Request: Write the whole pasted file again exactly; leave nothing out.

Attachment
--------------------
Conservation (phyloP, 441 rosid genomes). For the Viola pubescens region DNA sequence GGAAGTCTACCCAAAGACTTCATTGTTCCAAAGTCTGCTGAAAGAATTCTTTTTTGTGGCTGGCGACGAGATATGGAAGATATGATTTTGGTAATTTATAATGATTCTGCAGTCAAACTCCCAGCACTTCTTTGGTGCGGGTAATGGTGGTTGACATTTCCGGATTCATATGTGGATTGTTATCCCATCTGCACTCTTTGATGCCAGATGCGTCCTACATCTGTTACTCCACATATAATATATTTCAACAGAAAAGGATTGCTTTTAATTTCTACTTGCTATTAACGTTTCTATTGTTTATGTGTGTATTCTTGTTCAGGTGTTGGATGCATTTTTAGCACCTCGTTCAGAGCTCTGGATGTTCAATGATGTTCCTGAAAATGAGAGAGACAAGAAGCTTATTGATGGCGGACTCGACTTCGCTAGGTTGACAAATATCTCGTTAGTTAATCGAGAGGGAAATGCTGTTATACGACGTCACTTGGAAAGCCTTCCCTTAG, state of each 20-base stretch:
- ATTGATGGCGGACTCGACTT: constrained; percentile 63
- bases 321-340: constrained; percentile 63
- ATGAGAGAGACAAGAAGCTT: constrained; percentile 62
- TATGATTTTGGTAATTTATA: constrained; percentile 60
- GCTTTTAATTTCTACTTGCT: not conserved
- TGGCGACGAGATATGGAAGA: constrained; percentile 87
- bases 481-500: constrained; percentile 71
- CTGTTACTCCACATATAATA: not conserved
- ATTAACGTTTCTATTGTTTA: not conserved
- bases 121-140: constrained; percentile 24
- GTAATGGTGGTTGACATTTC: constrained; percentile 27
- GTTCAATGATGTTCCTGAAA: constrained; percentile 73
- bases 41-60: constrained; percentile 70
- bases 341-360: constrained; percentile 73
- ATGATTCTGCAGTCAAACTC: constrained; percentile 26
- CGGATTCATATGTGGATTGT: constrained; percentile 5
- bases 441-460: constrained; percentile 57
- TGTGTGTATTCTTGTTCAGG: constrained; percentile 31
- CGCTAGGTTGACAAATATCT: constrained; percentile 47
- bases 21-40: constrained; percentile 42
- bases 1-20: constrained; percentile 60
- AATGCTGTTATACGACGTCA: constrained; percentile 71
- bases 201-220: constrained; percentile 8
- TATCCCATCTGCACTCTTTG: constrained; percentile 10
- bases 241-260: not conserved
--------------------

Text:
Conservation (phyloP, 441 rosid genomes). For the Viola pubescens region DNA sequence GGAAGTCTACCCAAAGACTTCATTGTTCCAAAGTCTGCTGAAAGAATTCTTTTTTGTGGCTGGCGACGAGATATGGAAGATATGATTTTGGTAATTTATAATGATTCTGCAGTCAAACTCCCAGCACTTCTTTGGTGCGGGTAATGGTGGTTGACATTTCCGGATTCATATGTGGATTGTTATCCCATCTGCACTCTTTGATGCCAGATGCGTCCTACATCTGTTACTCCACATATAATATATTTCAACAGAAAAGGATTGCTTTTAATTTCTACTTGCTATTAACGTTTCTATTGTTTATGTGTGTATTCTTGTTCAGGTGTTGGATGCATTTTTAGCACCTCGTTCAGAGCTCTGGATGTTCAATGATGTTCCTGAAAATGAGAGAGACAAGAAGCTTATTGATGGCGGACTCGACTTCGCTAGGTTGACAAATATCTCGTTAGTTAATCGAGAGGGAAATGCTGTTATACGACGTCACTTGGAAAGCCTTCCCTTAG, state of each 20-base stretch:
- ATTGATGGCGGACTCGACTT: constrained; percentile 63
- bases 321-340: constrained; percentile 63
- ATGAGAGAGACAAGAAGCTT: constrained; percentile 62
- TATGATTTTGGTAATTTATA: constrained; percentile 60
- GCTTTTAATTTCTACTTGCT: not conserved
- TGGCGACGAGATATGGAAGA: constrained; percentile 87
- bases 481-500: constrained; percentile 71
- CTGTTACTCCACATATAATA: not conserved
- ATTAACGTTTCTATTGTTTA: not conserved
- bases 121-140: constrained; percentile 24
- GTAATGGTGGTTGACATTTC: constrained; percentile 27
- GTTCAATGATGTTCCTGAAA: constrained; percentile 73
- bases 41-60: constrained; percentile 70
- bases 341-360: constrained; percentile 73
- ATGATTCTGCAGTCAAACTC: constrained; percentile 26
- CGGATTCATATGTGGATTGT: constrained; percentile 5
- bases 441-460: constrained; percentile 57
- TGTGTGTATTCTTGTTCAGG: constrained; percentile 31
- CGCTAGGTTGACAAATATCT: constrained; percentile 47
- bases 21-40: constrained; percentile 42
- bases 1-20: constrained; percentile 60
- AATGCTGTTATACGACGTCA: constrained; percentile 71
- bases 201-220: constrained; percentile 8
- TATCCCATCTGCACTCTTTG: constrained; percentile 10
- bases 241-260: not conserved